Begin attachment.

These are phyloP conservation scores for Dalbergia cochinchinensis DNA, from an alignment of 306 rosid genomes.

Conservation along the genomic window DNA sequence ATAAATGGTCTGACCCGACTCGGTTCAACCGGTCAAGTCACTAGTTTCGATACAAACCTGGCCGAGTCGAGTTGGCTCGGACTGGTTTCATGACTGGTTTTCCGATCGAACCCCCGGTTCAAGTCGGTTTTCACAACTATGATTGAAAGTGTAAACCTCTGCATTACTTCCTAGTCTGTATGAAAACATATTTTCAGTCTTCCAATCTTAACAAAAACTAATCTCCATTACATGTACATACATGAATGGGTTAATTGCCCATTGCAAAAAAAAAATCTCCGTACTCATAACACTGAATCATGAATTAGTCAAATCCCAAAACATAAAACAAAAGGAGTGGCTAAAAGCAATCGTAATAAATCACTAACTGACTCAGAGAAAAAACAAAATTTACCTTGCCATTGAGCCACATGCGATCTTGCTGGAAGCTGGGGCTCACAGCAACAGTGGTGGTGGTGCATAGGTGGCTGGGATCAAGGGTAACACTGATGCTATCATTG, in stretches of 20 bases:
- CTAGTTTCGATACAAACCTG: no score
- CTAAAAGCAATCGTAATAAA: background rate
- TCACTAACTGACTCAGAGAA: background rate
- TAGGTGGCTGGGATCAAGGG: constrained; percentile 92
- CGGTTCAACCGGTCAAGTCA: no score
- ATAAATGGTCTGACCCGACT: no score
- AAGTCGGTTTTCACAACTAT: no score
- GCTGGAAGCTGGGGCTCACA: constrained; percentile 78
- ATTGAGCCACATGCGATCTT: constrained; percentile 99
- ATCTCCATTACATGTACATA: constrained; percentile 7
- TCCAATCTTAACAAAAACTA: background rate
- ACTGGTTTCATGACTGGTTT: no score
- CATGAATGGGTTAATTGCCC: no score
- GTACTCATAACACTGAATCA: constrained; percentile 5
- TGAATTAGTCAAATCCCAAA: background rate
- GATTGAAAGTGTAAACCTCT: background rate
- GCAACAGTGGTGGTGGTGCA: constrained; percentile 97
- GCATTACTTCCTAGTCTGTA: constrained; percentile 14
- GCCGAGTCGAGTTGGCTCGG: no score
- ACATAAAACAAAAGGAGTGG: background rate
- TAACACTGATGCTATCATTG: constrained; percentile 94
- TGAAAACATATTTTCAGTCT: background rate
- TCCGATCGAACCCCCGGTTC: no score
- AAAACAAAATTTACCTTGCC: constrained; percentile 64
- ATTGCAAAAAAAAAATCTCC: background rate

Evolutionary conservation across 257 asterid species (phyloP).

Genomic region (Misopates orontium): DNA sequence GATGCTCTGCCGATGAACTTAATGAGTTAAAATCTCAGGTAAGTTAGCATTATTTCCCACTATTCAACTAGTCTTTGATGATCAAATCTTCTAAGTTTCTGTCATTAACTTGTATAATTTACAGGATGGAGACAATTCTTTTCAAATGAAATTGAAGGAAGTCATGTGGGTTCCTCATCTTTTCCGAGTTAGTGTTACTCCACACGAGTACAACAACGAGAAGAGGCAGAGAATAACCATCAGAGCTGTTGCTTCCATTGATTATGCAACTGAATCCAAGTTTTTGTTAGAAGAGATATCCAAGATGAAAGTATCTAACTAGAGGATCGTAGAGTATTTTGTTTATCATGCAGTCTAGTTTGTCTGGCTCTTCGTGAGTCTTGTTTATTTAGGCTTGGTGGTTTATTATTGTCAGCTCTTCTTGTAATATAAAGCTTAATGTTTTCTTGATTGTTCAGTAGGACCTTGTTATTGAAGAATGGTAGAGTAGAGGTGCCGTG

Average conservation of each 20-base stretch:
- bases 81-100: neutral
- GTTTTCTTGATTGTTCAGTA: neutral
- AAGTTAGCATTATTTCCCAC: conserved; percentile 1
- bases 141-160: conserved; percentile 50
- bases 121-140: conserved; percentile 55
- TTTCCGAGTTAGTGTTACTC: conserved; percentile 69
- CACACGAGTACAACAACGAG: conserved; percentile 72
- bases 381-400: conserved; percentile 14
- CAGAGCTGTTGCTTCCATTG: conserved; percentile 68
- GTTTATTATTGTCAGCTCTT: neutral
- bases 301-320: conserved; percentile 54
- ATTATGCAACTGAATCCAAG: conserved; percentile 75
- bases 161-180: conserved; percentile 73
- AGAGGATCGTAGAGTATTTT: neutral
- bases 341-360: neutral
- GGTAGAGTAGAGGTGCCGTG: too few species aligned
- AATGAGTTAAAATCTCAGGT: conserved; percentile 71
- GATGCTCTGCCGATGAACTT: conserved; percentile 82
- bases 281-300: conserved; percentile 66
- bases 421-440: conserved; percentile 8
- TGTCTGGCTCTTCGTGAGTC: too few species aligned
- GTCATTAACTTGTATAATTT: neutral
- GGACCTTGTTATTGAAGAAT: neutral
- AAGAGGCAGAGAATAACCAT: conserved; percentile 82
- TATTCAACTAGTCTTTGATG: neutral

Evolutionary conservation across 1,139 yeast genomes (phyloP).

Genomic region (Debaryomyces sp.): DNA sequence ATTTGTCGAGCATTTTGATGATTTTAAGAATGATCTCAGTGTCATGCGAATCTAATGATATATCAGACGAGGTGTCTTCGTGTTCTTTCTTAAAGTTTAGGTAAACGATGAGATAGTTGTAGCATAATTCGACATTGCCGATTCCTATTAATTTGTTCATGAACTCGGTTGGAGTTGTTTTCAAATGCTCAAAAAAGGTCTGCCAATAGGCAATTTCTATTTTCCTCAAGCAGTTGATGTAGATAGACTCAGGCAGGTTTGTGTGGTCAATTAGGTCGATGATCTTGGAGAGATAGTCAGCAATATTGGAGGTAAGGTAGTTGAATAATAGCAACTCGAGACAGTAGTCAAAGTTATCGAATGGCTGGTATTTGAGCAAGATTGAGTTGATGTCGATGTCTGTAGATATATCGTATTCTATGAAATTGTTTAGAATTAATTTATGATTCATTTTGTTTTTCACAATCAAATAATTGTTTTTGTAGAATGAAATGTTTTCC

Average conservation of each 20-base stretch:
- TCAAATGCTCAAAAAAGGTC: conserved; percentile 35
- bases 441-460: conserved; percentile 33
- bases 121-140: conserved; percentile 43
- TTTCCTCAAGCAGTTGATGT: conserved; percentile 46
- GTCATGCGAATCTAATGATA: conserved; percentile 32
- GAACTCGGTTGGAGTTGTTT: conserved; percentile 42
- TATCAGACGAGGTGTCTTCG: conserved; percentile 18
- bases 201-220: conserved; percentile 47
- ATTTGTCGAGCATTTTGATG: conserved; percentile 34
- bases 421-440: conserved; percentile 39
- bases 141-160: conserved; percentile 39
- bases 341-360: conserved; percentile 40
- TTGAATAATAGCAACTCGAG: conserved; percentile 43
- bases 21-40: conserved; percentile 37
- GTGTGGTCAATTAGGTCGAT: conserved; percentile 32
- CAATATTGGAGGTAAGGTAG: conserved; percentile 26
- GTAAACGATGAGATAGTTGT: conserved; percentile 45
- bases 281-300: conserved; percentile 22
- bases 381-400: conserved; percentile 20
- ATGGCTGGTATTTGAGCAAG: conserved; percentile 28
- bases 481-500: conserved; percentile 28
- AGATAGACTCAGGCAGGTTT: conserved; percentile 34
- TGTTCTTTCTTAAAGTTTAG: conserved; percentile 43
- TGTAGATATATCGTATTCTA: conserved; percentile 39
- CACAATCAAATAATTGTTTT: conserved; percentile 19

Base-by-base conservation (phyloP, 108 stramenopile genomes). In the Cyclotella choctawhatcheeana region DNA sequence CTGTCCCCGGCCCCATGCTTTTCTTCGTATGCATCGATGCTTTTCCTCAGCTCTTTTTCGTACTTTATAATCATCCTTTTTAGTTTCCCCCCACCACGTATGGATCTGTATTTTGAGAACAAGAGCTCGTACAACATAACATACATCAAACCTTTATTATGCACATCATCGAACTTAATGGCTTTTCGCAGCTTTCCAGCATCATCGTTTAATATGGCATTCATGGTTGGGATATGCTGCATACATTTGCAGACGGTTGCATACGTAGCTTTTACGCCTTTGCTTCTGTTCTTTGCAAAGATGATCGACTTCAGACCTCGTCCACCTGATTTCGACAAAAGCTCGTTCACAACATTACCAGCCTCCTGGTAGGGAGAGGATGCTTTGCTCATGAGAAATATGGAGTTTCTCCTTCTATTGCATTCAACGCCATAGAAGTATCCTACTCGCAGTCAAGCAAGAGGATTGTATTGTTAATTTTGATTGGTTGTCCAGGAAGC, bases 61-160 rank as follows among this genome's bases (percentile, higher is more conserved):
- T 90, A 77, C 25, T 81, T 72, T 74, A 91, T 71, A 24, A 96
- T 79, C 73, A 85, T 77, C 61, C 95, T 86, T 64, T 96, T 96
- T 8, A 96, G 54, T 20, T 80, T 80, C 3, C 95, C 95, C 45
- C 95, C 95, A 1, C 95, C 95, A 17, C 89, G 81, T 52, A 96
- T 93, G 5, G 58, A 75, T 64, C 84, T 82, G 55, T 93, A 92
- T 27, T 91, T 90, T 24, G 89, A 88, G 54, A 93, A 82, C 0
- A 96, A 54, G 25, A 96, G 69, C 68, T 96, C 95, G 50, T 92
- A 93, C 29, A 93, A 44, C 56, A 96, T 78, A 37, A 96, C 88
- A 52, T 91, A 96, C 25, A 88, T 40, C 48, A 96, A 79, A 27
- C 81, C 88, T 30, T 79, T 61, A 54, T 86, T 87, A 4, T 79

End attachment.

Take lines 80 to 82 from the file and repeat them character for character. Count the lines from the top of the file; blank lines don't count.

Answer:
- AGATAGACTCAGGCAGGTTT: conserved; percentile 34
- TGTTCTTTCTTAAAGTTTAG: conserved; percentile 43
- TGTAGATATATCGTATTCTA: conserved; percentile 39